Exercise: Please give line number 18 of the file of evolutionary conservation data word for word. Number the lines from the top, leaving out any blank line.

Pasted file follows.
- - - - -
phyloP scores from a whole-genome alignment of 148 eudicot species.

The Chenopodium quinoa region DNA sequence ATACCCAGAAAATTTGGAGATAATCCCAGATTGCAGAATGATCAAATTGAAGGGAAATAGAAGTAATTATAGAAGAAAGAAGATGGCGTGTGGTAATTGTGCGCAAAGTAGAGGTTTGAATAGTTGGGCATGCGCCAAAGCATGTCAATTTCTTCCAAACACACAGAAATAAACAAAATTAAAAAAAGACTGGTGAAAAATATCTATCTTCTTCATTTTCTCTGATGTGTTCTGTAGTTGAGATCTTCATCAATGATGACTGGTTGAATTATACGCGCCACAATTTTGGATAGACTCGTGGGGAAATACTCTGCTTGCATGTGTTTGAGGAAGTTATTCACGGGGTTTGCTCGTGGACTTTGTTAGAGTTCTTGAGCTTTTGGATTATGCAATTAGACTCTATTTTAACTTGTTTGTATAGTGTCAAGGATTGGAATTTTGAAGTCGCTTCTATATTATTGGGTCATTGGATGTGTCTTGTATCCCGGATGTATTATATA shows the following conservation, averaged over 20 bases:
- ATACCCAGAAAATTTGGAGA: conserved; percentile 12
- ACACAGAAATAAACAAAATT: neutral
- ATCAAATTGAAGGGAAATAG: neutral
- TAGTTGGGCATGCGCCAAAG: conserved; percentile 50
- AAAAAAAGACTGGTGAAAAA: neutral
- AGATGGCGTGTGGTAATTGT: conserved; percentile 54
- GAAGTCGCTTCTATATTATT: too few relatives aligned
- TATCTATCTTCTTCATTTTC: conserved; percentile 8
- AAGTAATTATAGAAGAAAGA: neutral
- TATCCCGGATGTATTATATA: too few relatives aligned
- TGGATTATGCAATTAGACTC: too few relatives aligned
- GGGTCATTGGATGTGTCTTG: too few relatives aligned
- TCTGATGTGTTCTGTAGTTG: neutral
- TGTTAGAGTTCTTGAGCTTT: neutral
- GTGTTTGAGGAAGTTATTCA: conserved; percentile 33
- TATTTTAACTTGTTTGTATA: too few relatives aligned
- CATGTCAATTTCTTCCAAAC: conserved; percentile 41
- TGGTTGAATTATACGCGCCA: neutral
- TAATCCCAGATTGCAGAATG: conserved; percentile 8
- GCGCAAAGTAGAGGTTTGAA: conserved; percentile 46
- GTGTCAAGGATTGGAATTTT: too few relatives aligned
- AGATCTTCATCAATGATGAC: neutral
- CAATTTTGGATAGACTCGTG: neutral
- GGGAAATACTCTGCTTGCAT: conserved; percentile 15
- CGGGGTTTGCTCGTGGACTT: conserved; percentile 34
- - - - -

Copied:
- TATTTTAACTTGTTTGTATA: too few relatives aligned